Mohandas Karamchand Gandhi was 78 years old at the time and while I'm sure it hurt like hell, I suspect he died at peace knowing that he was doing what was he was the most passionate about: spreading a message of non-violence. If there is an afterlife, I'm quite sure the irony has not escaped him.
For those not familiar with the little dude, he is notable for a) looking like Ben Kingsley with a haircut and b) promoting 'resistance to evil through active, non-violent resistance' all over the world. All while wearing a robe. Nobody had the panache and the ability to pull that off like the G-Man.
As an aside - and as a card carrying cynic - it is not always a fair characterization to say that Gandhi's calling cards of non-cooperation, civil disobedience and peaceful resistance, however effective they may be at times, are really all that peaceful. Protesting for one's belief can create major and costly disruptions for innocent others (businesses, uninvolved citizens, etc.) and over-burden the systems that insure one's safe protest (fire, police, traffic, sanitation, etc.). To many of us, that is not very peaceful at all.
But I digress...
Martin Luther King, Jr., another civil rights shootee, was a big fan of Gandhi and tried to mirror his own peace movement after Gandhi. By most accounts, however, MLK must have gotten his
But there is much more to the story of the Mahatma than that.
Gandhi was forced into marriage at age 13, had five children that all died as infants, was pressured into being a lawyer and never had the pleasure of knowing what a Quarter Pounder with Cheese tastes like. As a follower of Hindu, he agreed to not eat meat. But did you know that his zeal for vegetarianism was because he disliked the mutton and cabbage at his English boarding school? His association with vegetarians led him to hooking up with a religious based outfit that preached something called Theosophy. What? Well, Theosophites among other things practiced a belief in "root races" and believed in them each evolving separately. Yep, that's pretty racist by most definitions. In fact, his group believed that Hebrews and Arabs were a sub class of Aryans. Who would have guessed, eh?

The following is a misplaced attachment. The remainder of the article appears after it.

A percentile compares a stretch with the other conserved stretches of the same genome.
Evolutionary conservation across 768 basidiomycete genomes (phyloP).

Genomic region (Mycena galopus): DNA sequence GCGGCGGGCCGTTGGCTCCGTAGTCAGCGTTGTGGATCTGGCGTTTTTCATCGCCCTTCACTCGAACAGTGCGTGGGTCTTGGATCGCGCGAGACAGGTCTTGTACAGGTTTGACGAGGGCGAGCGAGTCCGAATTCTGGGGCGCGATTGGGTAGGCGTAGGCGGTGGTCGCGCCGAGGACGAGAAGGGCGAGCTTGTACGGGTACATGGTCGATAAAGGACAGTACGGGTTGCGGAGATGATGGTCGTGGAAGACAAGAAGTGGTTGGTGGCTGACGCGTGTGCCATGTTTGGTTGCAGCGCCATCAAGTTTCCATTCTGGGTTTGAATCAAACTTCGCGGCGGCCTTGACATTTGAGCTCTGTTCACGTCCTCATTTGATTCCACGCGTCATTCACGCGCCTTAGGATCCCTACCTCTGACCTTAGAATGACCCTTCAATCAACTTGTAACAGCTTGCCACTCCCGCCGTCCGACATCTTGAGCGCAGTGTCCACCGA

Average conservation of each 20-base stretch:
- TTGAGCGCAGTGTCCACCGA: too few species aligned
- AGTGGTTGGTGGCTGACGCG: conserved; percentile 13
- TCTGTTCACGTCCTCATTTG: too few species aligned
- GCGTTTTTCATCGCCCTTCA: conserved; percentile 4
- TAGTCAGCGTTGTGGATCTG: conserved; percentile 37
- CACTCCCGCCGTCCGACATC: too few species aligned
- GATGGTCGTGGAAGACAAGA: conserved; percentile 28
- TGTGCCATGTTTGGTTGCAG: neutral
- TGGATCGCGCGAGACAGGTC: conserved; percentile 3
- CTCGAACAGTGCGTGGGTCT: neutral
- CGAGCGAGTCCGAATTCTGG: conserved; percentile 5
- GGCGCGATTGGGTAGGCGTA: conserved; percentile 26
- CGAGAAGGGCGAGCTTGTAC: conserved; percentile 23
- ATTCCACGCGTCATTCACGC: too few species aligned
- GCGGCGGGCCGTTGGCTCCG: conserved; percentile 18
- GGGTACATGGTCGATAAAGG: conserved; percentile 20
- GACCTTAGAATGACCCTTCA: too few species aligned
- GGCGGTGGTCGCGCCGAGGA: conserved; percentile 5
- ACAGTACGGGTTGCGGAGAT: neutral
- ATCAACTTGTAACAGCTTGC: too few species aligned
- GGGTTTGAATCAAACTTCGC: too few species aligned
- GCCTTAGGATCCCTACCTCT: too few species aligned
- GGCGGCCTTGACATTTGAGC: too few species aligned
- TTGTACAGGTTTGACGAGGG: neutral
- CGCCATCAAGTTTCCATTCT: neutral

So after law school Gandhi, the veggie eating, racist, lawyer (now, stay with me just a little longer please!) went back home to India. He was unsuccessful in getting a job as a teacher so he started chasing ambulances, ergo, filing complaints on behalf of other aggrieved citizens.
Shortly thereafter, in South Africa, Gandhi had his butt pummelled by a cab driver for refusing to make room for a European. Sound familiar? That was a turning point in his life and the rest, say it together now....is history.
So let's review:
Boy grows up in oppressive, trauma filled childhood, gets pressured by his parents into pursuing a higher education, experiences incredible loss, has his principles challenged in the real world, eats crummy food, fails to get a good job but settles for less, falls into a group of people that prompts him to shape his belief structure, has an, uh, epiphany, uses his life's lessons to solidify the principles that help excel to the top of his chosen field of endeavor, shaves his head, struggles with societal oppression the way he struggled with his childhood oppression, inspires change in the way millions of people think and act, becomes a martyr for his cause, is deified by many generations to come, has a movie made after him...and of course has the honor of being chronicled here at D3. In summary....like most successful people, Gandhi fell down, but kept getting back up.
"Develop success from failures. Discouragement and failure are two of the surest stepping stones to success."
So, besides the 5 babies dying when you are 13, is there not much difference between your kids, my kids and Farmer John's kids? And for that matter, does his life sound like our own life? We are all a sum of our life's lessons and even though Gandhi's life's lessons are 1/2 a world, a couple of generations and a funny dialect away, they are still eerily similar, dontchathink?
I suppose history is supposed to teach us that Gandhi was superhuman at being humble, grateful and giving; And that is why he is now revered the world over and forever linked to success in civil rights, non violence and baldness. The reality is though that every modicum of his success was preceded by numerous failures, hardships and disappointments.
So I submit that the greatest lessons from his story are the same lessons that have already defined our own stories and that already form the basis of our parenting:
"A happy life consists not in the absence, but in the mastery of hardships."
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